Tuesday, September 27, 2011

The Singhnis

Like most educated Indians, I tend towards taking residence on the fence. My reading and exposure has rendered me incapable of committing to any one view point. I take refuge behind words like objectivity, maturity, liberality. No extreme notions please; it all depends on one’s circumstances; we draw upon our own life’s experiences; life is grey, not black and white, so goes my global mind. And nothing exemplifies this wishy washy stand better than my aversion to staunch religious identities.

I was named Shamminder, I switched it to Neerja. Dispensation with the Sikh middle name for women “Kaur” meaning “Princess” was a foregone conclusion. And the radical step of chopping the tresses happened as early as my Vth grade, no less. This is not to say that we lacked in parental indoctrination. There were sporadic dinner table discussions when Dad would remind us of our unique privilege in having been born into a Sikh family. We did undertake the annual Gurudwara visits on significant ‘Gurupurabs’, my participation being limited to the rare delivery of a sabad kirtan. But the acquaintance with this faith by birth remained at the nodding tier until the year 1984 in Delhi, that is.

While at our Saket home in South Delhi on those four eruptive days from the 31st Oct to 3rd Nov, there materialized overnight a coagulation of an essential difference. 
For the first time, I felt a sense of being outside, of having been marked in an elemental way. I remember with crystal clear clarity the night of 1nd Nov. Sick with claustrophobia at being cooped up while the national capital of the world’s largest democracy giddily lost its humane map and tired to the gills of the relentless TV coverage of mourners filing past Mrs Gandhi’s body lying in state at the Teenmurti Bhavan, Dad and I stepped out at night for some airing around our J-Block residence.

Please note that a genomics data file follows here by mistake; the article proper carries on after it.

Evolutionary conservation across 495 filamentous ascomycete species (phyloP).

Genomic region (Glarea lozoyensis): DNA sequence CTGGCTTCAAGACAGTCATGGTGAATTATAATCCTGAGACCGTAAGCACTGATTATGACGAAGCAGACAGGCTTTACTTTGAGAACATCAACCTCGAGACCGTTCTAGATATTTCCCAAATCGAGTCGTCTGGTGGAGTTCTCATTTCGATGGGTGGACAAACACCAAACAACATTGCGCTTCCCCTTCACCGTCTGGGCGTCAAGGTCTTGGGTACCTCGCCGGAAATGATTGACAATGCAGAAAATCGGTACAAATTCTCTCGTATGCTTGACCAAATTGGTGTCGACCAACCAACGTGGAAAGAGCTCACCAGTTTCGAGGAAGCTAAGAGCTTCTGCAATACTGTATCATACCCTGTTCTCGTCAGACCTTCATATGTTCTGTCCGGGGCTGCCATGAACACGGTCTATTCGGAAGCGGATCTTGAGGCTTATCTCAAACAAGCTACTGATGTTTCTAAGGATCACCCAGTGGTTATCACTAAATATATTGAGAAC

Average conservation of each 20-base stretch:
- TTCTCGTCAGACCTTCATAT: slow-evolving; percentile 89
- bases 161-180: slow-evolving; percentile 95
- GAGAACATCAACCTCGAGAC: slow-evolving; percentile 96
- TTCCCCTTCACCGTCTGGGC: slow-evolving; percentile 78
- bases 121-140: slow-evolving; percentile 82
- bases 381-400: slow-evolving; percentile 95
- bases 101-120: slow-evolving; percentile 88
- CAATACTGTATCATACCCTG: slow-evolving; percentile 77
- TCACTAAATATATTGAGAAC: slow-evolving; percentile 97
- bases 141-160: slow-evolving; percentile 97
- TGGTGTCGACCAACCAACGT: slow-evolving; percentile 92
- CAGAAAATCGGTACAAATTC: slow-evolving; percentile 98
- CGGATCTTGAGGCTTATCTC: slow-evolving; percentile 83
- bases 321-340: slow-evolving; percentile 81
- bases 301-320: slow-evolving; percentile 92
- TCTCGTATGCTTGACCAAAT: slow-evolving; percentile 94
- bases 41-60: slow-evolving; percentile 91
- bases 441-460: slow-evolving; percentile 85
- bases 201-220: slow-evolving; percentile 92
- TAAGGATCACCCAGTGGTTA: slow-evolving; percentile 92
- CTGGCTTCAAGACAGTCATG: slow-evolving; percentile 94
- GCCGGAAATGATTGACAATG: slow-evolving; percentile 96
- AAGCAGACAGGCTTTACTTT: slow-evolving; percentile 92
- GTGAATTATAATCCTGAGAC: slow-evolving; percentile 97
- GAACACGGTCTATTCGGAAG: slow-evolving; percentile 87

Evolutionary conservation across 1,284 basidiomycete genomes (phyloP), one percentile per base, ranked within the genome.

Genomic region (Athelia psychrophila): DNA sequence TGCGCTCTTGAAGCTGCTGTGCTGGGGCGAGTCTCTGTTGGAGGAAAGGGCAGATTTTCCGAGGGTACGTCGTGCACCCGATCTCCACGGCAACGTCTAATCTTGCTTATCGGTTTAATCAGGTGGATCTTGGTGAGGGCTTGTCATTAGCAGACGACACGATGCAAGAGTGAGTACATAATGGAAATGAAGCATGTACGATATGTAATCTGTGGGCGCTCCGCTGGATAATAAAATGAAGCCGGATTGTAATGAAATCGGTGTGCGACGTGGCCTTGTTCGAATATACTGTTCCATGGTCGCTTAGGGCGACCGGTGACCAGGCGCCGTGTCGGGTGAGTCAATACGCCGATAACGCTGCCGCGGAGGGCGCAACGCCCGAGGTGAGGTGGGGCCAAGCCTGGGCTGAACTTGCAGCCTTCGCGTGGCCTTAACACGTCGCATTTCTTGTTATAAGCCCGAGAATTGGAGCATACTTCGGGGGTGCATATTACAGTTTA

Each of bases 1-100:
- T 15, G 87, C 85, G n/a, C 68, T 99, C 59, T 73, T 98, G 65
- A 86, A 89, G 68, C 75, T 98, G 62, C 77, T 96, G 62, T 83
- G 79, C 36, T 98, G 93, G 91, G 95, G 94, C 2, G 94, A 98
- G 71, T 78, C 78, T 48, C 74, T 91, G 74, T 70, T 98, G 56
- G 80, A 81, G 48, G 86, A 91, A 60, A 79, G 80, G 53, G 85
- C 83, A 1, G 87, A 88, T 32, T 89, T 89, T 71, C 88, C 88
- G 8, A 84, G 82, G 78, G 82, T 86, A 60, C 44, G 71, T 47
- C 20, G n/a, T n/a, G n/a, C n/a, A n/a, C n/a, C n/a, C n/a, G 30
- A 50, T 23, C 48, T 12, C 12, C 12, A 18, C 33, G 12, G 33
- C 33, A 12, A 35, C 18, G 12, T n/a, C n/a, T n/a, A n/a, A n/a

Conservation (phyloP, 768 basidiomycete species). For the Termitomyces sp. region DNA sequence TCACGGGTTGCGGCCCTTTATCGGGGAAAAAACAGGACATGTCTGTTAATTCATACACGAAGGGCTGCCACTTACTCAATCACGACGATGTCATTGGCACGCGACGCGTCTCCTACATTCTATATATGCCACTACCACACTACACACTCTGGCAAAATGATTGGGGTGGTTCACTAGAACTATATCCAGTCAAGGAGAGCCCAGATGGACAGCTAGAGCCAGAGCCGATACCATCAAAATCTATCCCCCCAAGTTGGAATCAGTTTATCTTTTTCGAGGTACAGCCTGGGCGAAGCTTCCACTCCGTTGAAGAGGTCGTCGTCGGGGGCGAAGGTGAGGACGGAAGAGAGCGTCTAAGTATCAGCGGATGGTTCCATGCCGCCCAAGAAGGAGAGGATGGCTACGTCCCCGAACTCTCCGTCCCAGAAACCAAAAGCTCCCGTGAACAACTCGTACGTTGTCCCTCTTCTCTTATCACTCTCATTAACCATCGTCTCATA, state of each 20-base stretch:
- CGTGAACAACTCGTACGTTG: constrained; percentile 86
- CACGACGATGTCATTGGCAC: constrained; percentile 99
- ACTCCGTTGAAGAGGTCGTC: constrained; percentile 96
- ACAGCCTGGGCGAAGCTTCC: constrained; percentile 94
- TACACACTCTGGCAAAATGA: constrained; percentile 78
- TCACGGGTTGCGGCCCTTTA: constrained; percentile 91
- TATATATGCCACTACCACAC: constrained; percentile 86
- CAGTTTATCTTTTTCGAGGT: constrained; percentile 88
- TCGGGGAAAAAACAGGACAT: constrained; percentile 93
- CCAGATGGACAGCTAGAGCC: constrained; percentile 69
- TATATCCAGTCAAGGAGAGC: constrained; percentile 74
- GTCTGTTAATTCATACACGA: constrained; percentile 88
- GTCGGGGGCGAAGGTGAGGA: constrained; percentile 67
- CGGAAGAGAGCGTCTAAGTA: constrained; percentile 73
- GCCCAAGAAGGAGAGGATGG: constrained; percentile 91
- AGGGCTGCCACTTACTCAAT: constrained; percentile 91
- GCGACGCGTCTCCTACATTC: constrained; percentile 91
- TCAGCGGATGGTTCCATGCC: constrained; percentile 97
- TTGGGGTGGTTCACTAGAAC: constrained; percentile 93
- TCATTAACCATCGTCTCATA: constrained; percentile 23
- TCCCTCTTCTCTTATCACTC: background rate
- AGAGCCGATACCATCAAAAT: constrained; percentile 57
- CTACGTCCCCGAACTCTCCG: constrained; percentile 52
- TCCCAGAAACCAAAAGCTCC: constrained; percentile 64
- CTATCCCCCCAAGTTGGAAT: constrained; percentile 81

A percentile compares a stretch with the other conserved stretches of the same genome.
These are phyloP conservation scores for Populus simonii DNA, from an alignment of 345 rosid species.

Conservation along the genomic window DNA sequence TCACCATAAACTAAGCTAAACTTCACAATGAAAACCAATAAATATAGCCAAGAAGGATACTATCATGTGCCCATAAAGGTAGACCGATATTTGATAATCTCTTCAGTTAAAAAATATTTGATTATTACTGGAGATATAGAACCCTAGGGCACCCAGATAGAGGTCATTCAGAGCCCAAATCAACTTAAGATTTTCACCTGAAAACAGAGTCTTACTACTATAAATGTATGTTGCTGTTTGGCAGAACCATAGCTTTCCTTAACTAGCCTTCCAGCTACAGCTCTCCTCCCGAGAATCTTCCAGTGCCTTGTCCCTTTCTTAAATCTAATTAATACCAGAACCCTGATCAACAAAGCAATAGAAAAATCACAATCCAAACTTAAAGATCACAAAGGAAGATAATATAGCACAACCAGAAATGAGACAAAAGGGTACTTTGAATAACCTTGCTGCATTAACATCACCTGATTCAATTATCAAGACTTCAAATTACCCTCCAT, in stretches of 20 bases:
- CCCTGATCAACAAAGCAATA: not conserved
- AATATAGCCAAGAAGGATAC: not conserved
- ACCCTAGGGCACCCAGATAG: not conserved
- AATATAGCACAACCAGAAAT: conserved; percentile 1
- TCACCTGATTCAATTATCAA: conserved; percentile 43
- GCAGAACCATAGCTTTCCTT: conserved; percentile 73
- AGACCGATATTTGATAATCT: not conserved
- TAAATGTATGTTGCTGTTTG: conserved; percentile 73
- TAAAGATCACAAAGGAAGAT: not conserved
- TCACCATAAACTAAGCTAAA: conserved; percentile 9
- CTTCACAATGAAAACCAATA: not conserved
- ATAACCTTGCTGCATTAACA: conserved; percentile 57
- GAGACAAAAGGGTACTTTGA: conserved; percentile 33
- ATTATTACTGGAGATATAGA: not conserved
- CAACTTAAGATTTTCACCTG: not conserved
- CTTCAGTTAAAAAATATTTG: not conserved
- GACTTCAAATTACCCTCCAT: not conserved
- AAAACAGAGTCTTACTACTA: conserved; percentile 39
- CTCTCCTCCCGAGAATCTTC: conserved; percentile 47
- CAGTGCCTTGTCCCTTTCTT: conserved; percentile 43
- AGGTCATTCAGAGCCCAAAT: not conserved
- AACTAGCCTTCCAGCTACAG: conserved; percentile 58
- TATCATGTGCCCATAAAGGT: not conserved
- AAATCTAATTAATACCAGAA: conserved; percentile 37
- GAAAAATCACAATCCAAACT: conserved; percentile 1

Oblivious to the horrifying fact that the J-Block Gurudwara had been burnt down just hours earlier, we approached it from the far end, wondering at the slow plumes of smoke rising into the night sky. Earlier in the day, we had stood against our front door window chinks, viewing with disbelief the sight of a marauding bunch, looting the shops in the block market. And now here we were, licking at the rim of trouble.

A few steps further, the tight knot of conspiratorial huddle facing the Gurudwara stirred as a singular figure broke away to come charging at us. He panted up and garbled nervously, “Sardarji, please go back home. It is not safe here.” I looked up at my father, surprised to see him hesitate. There was that second of a pause, we turned around and walked back into the mourning shehnai.

That chilling hour came and went. Two years later, I was at the very same Gurudwara, this time in my bridal finery. Married into a conservative Sikh family, I remained preoccupied with life’s a-religious events for the following twenty five years.

The next my Sikh identity came slamming at me was, of all the places, an elegant restaurant with views of the Santa Monica Mountains at the Getty Centre in Los Angeles, California. 
I was in the company of two feisty, generous and brilliant Singhnis and we ended up discussing “Amu”. I, a reasonably well informed Indian, had never heard of this movie by Shonali Bose, starring Konkona Sen Sharma and of all the people, Brinda Karat. It turned out that the film that won the National Film Award for Best Feature Film in English was censored in India. 

Needless to say, it was that “hello myself” moment.  I never felt more “Sikh” than I did watching “Amu” late that farewell night at Sadhana’s silent Agoura Hills home.

Thank you Navinder! Thank you Ranjit!

Waheguru Ji da Khalsa,Waheguru Ji di Fateh.

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